Saturday 10 December 2016

Shooting to start on tailor-made Dublin thriller

Brian Hutton

Published 19/01/2010 | 05:00

OSCAR-winning film director Steven Soderbergh will begin shooting a new film on the streets of Dublin within weeks.

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Scenes for the action spy thriller 'Knockout' -- which was written especially to feature Dublin -- will be filmed on rooftops and other locations around the city centre.

Ewan McGregor, best known for 'Trainspotting' and the 'Star Wars' prequel trilogy; and award-winning Irish actor Michael Fassbender, critically acclaimed for his portrayal of Bobby Sands in 'Hunger', both have starring roles.

Hollywood heavyweights Denis Quaid and Michael Douglas have yet to sign off on their involvement in the movie.

It is understood filming will take place at Dublin Docklands, Dublin Airport, the Shelbourne Hotel, and at other locations in the city as well as Co Wicklow.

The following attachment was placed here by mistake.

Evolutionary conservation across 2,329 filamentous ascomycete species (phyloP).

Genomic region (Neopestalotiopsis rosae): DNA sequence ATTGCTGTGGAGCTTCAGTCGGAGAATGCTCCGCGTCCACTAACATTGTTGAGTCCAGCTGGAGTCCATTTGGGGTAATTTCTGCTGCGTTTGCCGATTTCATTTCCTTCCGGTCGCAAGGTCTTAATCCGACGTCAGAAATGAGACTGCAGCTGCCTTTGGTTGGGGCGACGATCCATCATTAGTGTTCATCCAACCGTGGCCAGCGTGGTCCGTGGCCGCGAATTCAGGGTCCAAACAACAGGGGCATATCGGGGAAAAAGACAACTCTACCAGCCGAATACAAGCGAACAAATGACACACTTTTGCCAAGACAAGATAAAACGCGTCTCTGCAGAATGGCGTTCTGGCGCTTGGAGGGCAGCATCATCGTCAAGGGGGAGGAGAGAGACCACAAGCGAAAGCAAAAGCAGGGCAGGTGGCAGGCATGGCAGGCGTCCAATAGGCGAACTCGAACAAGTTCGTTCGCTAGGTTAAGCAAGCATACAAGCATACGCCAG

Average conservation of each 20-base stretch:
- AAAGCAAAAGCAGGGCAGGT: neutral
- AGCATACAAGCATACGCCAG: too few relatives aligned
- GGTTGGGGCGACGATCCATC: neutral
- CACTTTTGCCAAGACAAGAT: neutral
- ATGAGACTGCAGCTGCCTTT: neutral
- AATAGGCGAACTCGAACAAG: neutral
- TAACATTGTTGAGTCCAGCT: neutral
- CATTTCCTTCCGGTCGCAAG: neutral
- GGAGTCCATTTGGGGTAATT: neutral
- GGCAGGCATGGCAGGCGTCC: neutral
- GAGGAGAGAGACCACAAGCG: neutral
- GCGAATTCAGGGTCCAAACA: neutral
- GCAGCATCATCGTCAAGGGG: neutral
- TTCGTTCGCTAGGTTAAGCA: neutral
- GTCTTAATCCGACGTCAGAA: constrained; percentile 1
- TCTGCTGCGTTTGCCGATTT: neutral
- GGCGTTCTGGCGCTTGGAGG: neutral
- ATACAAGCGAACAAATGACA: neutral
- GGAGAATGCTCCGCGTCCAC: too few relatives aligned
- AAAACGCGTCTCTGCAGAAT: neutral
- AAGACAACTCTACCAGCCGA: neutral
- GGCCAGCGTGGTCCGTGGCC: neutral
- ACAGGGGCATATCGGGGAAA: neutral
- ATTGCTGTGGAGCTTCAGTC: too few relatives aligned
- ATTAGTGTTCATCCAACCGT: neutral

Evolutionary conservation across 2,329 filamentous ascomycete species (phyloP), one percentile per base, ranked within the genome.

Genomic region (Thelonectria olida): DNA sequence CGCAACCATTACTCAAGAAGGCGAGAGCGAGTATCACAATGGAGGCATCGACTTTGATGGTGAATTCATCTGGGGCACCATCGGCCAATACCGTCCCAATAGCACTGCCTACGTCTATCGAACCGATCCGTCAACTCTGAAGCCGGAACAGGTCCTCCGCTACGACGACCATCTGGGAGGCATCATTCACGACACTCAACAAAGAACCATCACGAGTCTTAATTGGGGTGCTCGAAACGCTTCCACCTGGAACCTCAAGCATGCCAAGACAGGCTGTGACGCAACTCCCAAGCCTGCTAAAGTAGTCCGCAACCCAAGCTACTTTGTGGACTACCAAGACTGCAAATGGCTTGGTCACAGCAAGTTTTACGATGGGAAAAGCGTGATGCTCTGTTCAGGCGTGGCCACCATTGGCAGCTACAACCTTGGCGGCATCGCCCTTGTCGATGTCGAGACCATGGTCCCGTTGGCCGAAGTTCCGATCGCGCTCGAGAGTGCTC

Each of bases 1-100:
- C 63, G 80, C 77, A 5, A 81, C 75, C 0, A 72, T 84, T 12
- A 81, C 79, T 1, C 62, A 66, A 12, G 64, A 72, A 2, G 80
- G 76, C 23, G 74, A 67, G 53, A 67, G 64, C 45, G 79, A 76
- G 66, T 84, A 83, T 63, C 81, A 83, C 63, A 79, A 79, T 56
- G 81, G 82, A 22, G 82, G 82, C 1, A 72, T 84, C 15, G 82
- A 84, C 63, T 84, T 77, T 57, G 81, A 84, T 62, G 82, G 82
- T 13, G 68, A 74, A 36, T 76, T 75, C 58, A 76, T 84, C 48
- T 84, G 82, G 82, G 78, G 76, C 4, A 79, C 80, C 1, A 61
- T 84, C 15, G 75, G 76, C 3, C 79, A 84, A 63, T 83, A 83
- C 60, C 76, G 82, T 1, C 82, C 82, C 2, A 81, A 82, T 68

Shooting begins on February 2 and is expected to take three weeks.

The Irish Film Board, which is part-financing the project, said more than 100 jobs would be created in Ireland, including cast and crew.

Soderbergh, who won an Academy Award for the blockbuster 'Traffic' in 2000 was also behind the hits 'Ocean's Thirteen' and 'Erin Brockovich'.

US producer Gregory Jacobs said he and Soderbergh were delighted with the talent of Irish technicians and craftspeople working on the project.

"Unlike most productions that tailor what's available to the script, we wrote this movie for Dublin and are thrilled that the city has been so co-operative," he said.

The film follows the exploits of international spy-for-hire Mallory Kane, played by martial arts expert Gina Carano, as she plots revenge for being double-crossed.

The film will also shoot on location in New Mexico, Turkey and Barcelona.

Belfast DJ and composer David Holmes is writing the soundtrack.

Simon Perry, chief executive of the Irish Film Board, said the arrival of the production crews reflected "the growth of Ireland's international image and reputation over the past few years".

Irish Independent

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